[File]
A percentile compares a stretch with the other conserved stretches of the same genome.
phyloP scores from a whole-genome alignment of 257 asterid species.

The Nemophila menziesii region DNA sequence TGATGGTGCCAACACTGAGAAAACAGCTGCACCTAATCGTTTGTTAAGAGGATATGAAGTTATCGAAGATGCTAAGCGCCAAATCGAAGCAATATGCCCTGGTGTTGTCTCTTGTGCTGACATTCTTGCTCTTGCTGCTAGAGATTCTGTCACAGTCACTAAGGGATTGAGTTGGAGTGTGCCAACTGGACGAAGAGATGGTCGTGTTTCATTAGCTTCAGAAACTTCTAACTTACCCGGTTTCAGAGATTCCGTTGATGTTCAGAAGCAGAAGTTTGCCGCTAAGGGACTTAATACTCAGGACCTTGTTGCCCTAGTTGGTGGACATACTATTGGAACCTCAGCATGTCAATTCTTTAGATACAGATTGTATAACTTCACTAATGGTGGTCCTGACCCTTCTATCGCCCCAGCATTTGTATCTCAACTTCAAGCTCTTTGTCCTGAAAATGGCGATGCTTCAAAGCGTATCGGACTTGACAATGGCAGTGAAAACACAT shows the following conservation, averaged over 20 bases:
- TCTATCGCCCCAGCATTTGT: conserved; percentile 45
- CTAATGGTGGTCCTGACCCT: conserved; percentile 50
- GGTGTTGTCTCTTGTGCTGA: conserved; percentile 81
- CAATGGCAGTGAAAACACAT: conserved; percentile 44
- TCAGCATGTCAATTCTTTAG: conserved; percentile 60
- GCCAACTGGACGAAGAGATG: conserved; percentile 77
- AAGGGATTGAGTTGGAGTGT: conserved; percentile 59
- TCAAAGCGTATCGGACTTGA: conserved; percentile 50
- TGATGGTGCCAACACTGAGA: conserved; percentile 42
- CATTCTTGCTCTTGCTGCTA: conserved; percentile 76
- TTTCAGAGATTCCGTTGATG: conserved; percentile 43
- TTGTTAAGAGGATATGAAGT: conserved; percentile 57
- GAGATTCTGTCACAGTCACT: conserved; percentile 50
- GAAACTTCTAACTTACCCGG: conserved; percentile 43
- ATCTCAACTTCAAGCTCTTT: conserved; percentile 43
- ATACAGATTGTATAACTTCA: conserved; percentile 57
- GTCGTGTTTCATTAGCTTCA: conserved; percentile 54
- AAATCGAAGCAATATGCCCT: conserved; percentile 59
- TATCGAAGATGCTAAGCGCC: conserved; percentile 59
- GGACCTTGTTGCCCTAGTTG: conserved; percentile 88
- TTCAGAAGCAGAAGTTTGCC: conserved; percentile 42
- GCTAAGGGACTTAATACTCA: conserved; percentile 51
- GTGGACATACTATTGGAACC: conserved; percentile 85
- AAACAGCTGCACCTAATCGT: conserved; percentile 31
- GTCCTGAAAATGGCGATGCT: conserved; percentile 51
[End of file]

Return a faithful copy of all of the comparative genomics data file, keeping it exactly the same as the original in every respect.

A percentile compares a stretch with the other conserved stretches of the same genome.
phyloP scores from a whole-genome alignment of 257 asterid species.

The Nemophila menziesii region DNA sequence TGATGGTGCCAACACTGAGAAAACAGCTGCACCTAATCGTTTGTTAAGAGGATATGAAGTTATCGAAGATGCTAAGCGCCAAATCGAAGCAATATGCCCTGGTGTTGTCTCTTGTGCTGACATTCTTGCTCTTGCTGCTAGAGATTCTGTCACAGTCACTAAGGGATTGAGTTGGAGTGTGCCAACTGGACGAAGAGATGGTCGTGTTTCATTAGCTTCAGAAACTTCTAACTTACCCGGTTTCAGAGATTCCGTTGATGTTCAGAAGCAGAAGTTTGCCGCTAAGGGACTTAATACTCAGGACCTTGTTGCCCTAGTTGGTGGACATACTATTGGAACCTCAGCATGTCAATTCTTTAGATACAGATTGTATAACTTCACTAATGGTGGTCCTGACCCTTCTATCGCCCCAGCATTTGTATCTCAACTTCAAGCTCTTTGTCCTGAAAATGGCGATGCTTCAAAGCGTATCGGACTTGACAATGGCAGTGAAAACACAT shows the following conservation, averaged over 20 bases:
- TCTATCGCCCCAGCATTTGT: conserved; percentile 45
- CTAATGGTGGTCCTGACCCT: conserved; percentile 50
- GGTGTTGTCTCTTGTGCTGA: conserved; percentile 81
- CAATGGCAGTGAAAACACAT: conserved; percentile 44
- TCAGCATGTCAATTCTTTAG: conserved; percentile 60
- GCCAACTGGACGAAGAGATG: conserved; percentile 77
- AAGGGATTGAGTTGGAGTGT: conserved; percentile 59
- TCAAAGCGTATCGGACTTGA: conserved; percentile 50
- TGATGGTGCCAACACTGAGA: conserved; percentile 42
- CATTCTTGCTCTTGCTGCTA: conserved; percentile 76
- TTTCAGAGATTCCGTTGATG: conserved; percentile 43
- TTGTTAAGAGGATATGAAGT: conserved; percentile 57
- GAGATTCTGTCACAGTCACT: conserved; percentile 50
- GAAACTTCTAACTTACCCGG: conserved; percentile 43
- ATCTCAACTTCAAGCTCTTT: conserved; percentile 43
- ATACAGATTGTATAACTTCA: conserved; percentile 57
- GTCGTGTTTCATTAGCTTCA: conserved; percentile 54
- AAATCGAAGCAATATGCCCT: conserved; percentile 59
- TATCGAAGATGCTAAGCGCC: conserved; percentile 59
- GGACCTTGTTGCCCTAGTTG: conserved; percentile 88
- TTCAGAAGCAGAAGTTTGCC: conserved; percentile 42
- GCTAAGGGACTTAATACTCA: conserved; percentile 51
- GTGGACATACTATTGGAACC: conserved; percentile 85
- AAACAGCTGCACCTAATCGT: conserved; percentile 31
- GTCCTGAAAATGGCGATGCT: conserved; percentile 51